Circulatory disturbances
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Circulatory Disturbances. HYPERAEMIA AND CONGESTION. Increased volume of blood in a particular tissue 1- Hyperaemia : Active process Local increase of blood to an organ due to active dilatation of arterioles and capillaries. Tissue is redder due to increase of oxygenated blood

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Circulatory Disturbances

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Circulatory disturbances

Circulatory Disturbances

Hyperaemia and congestion


  • Increased volume of blood in a particular tissue

  • 1- Hyperaemia:

  • Active process

  • Local increase of blood to an organ due to active dilatation of arterioles and capillaries.

  • Tissue isredder due to increase of oxygenated blood


  • i-Skeletal muscle during muscular exercise (Physiologic)

  • ii- Acute inflammation (Pathologic)

2 congestion

2- Congestion

  • Passive process

  • Resulting from impaired outflow from a tissue

  • It may be generalized: cardiac failure or localized resulting from venous obstruction

  • Veins, venules and capillaries in the organ are passively dilated

  • Tissue has a blue- red color (cyanosis) due to accumulation of deoxygenatedblood

Circulatory disturbances

  • Types of congestion


  • 1- Acute venous congestion

    Sudden occlusion of a vein by thrombus, ligature or strangulation.

    - Effects: oedema and haemorrhage

    2- chronic venous congestion:

    Gradual and incomplete venous obstruction resulting from :Pressure by tumor , enlarged lymph node, pregnant uterus or Liver cirrhosis

  • Circulatory disturbances

    • Pathology and Effects:

      - Oedema (since capillary bed congestion leads to increase fluid transudation).

      - Haemorrhage due to capillary rupture; breakdown and phagocytosis of the red cell.

      - Stasis predisposes to thrombosis and causes hypoxia, which can result in parenchymal cell degeneration or death.

      - Gradual opening of collaterals

      - Development of varicose (thickening, dilatation, elongation and tortuosity of the chronically congested veins or vein collaterals).

    Circulatory disturbances

    Varicose veins

    Circulatory disturbances

    b- General venous congestion

    • The obstruction is central (heart or lung). All, the venous return is obstructed.

      1. Acute general venous congestion:

      Causes: Acute heart failure

      Effects: Rapid generalized congestion of organs & generalized oedema.

      2. Chronic general venous congestion:

      Gradual venous congestion affecting the whole venous system

      Causes: It is caused by right ventricular heart failure due to chronic obstructive lesions affecting the heart, the pulmonary vessels and the lung

    Circulatory disturbances


    • General effects:

    • 1. Dyspnea

    • 2. Hypoxia and cyanosis caused by reduced oxygenation of blood in the congested lungs; in addition, increased amount of reduced haemoglobin.

    • 3. Cardiac oedema: Generalized oedema caused by the right sided heart failure.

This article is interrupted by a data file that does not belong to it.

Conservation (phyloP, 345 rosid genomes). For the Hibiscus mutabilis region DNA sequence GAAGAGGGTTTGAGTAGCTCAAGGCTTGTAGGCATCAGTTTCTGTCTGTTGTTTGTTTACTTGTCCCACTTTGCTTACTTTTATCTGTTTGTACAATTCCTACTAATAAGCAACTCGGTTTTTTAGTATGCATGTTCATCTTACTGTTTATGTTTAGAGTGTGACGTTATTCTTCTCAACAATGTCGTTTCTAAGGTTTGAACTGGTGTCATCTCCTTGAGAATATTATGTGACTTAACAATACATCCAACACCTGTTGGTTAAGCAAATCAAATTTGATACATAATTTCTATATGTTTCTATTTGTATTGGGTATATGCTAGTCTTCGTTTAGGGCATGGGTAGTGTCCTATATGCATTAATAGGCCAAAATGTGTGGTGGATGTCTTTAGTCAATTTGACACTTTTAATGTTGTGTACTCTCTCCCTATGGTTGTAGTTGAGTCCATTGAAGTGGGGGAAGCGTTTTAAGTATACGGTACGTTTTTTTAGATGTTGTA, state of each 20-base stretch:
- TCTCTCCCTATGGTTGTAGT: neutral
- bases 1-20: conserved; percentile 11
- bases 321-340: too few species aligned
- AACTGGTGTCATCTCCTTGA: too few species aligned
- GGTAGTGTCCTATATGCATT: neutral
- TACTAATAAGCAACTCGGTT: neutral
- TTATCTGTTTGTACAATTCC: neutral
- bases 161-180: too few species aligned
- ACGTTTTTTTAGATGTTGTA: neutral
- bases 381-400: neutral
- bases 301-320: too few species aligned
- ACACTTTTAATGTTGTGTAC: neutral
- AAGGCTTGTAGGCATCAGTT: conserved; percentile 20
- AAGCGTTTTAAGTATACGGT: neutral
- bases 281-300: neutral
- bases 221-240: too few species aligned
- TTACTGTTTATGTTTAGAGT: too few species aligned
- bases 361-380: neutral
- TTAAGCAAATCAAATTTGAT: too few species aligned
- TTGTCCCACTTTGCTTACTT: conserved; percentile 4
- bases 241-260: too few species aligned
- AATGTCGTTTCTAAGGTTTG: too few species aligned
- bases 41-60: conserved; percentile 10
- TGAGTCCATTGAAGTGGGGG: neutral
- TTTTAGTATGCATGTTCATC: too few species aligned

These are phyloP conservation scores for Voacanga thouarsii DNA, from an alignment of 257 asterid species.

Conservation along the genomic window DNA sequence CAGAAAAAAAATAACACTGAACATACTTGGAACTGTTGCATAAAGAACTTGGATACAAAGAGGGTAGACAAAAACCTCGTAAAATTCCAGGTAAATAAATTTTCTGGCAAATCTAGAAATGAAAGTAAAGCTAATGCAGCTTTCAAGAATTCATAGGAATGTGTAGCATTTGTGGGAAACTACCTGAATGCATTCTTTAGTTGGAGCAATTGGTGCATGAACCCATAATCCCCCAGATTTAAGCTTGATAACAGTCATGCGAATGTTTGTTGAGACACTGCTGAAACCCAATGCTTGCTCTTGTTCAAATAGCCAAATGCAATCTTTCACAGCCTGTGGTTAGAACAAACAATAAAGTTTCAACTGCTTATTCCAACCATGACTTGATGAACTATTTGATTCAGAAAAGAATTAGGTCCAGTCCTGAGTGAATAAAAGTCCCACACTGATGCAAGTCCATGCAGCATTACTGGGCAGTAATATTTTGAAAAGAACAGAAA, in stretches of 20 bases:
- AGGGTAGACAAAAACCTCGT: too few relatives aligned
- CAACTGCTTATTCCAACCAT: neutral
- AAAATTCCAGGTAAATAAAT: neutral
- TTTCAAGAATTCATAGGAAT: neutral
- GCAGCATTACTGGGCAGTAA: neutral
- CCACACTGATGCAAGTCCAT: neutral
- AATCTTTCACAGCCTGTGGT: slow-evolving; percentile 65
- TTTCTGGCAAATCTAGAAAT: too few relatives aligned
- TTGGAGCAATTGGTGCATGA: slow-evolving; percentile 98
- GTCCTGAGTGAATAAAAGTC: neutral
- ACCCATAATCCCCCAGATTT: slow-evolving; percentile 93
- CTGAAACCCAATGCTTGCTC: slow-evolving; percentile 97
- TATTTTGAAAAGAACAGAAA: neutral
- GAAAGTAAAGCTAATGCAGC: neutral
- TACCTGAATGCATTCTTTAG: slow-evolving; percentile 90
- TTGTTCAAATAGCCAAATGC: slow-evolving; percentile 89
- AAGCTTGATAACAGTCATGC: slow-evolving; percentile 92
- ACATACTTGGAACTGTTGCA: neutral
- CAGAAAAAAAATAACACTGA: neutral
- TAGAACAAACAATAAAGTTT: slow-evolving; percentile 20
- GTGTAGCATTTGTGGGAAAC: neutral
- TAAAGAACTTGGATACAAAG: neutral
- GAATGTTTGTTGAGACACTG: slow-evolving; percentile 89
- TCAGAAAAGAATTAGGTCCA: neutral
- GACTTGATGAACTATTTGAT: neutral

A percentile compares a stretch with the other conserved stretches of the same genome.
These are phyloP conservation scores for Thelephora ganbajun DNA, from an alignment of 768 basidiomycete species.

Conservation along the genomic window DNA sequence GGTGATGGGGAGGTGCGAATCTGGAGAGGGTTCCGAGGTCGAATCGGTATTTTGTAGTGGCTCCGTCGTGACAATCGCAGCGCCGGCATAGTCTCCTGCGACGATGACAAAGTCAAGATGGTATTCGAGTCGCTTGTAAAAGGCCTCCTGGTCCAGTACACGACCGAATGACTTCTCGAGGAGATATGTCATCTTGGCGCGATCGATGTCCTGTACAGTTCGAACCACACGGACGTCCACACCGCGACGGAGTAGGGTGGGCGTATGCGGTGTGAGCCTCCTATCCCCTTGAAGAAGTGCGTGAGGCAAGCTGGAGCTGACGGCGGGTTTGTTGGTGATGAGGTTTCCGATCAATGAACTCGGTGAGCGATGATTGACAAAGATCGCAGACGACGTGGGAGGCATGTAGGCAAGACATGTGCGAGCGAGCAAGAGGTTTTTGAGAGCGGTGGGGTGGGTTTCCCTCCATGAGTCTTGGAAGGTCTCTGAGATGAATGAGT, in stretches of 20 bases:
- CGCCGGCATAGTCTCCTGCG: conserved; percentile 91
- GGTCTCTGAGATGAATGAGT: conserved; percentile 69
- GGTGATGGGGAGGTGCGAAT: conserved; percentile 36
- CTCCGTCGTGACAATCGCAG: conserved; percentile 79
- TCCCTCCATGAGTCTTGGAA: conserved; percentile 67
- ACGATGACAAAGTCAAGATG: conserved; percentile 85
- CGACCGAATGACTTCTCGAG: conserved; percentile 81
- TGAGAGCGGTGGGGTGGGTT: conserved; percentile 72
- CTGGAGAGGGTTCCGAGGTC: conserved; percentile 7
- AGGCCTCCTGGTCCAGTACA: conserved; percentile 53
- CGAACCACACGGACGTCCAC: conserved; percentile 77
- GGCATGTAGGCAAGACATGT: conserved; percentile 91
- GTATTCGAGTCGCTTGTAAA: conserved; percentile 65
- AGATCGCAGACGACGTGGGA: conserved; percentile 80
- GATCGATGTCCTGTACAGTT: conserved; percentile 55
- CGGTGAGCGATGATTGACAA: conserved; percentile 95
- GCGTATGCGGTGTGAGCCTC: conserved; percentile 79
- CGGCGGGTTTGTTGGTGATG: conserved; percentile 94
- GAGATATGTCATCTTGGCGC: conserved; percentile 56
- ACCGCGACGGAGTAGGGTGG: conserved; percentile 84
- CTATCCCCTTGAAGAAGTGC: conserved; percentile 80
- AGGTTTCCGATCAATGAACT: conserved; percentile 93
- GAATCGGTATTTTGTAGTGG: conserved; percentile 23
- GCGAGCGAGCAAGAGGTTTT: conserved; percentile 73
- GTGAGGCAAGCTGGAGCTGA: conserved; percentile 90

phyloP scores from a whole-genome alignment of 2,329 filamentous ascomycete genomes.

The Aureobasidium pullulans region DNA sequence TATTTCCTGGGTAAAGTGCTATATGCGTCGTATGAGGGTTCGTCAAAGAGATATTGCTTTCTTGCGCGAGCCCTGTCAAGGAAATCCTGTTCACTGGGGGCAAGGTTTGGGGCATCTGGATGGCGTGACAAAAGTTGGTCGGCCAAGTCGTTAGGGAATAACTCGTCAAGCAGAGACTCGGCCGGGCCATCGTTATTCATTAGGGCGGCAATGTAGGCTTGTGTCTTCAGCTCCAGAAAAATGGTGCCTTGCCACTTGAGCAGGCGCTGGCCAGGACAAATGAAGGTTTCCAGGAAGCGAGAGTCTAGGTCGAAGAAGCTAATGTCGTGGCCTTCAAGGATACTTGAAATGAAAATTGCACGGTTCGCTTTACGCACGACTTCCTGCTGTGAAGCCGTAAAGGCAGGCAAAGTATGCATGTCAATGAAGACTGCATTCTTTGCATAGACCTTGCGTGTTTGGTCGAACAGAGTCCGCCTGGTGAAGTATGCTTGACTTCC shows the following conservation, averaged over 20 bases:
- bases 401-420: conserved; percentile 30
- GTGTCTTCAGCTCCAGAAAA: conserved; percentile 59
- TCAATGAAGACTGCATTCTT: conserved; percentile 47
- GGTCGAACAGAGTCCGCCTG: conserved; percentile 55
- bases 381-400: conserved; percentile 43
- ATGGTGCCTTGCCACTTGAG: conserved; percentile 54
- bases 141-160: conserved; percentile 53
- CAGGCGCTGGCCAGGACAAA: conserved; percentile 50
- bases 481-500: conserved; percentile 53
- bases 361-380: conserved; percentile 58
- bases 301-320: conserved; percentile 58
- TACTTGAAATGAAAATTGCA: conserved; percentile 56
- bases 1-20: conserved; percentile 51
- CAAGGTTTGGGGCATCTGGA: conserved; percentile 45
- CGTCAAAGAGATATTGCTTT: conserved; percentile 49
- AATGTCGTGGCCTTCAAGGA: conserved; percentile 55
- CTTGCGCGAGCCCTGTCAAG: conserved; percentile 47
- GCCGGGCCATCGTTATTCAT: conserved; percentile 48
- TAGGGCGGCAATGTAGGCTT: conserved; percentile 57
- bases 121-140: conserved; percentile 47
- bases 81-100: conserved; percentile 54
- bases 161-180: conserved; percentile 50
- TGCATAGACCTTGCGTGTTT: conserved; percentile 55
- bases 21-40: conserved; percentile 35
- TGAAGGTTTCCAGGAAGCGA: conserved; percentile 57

- Sites: Oedema appears first around the ankles (gravity effect) then gradually become generalized and may involve the peritoneum (ascites), pleura and pericardium.

    • 4. Local congestion of lung, kidney, liver, spleen, stomach, intestine and some viscera

    Circulatory disturbances

    Congestion of the lung

    Over filling of

    the neck vein

    reduced arterial

    supply to tissue

    Inferior vena cava

    Back pressure

    right or let sided

    heart failure



    Splenic congestion

    Renal congestion

    distension of leg veins

    Circulatory disturbances

    OEDEMA:Abnormal and excessive accumulation of fluids in the intercellular tissue space and/ body cavities

    • Fluids may be

      • 1-Exudate: due to increased vascular permeability, and the fluids have high specific gravity (>1.015)( high protein content )as in inflammation.

      • 2-Transudate: Results from unbalance in body fluids as in heart failure, the fluids have a specific gravity (<1.015) (lower protein content).



    Causes of oedema

    Causes of Oedema:

    1) Increased hydrostatic capillary blood pressure and so the fluids tend to move outside the vascular system.

    2) Decreased osmotic pressure of the blood: due to hypoproteinemia

    3) excess retained sodium ion and water → Increased osmotic pressure of the interstitial fluids.

    4) Decreased power of lymphatics to drain excess fluids as in lymphatic obstruction.

    5) Increased capillary permeability as in inflammation and hypersensitivity leads to escape of proteins in the oedema fluid. This will lower the plasma osmotic pressure.

    Types of oedema

    Types of Oedema

    1- Localized oedema

    • Inflammatory oedema: Occurs in acute inflammation.

    • Obstructive oedema:

      -a-Venous obstruction: e.g.

      -Ankle oedema due to the pressure caused by enlarged uterus on the iliac vein.

      -Liver cirrhosis and bilharzial hepatic fibrosis cause intestinal oedema and ascitis.

      -b-Lymphatic obstruction: causes lymphatic oedema. It is caused by tumour or disease as elephantiasis.

    Circulatory disturbances

    • 2- Generalized Edema

      • i) Nutritional Edema

      • ii) Cardiac Edema

      • iii) Renal Edema

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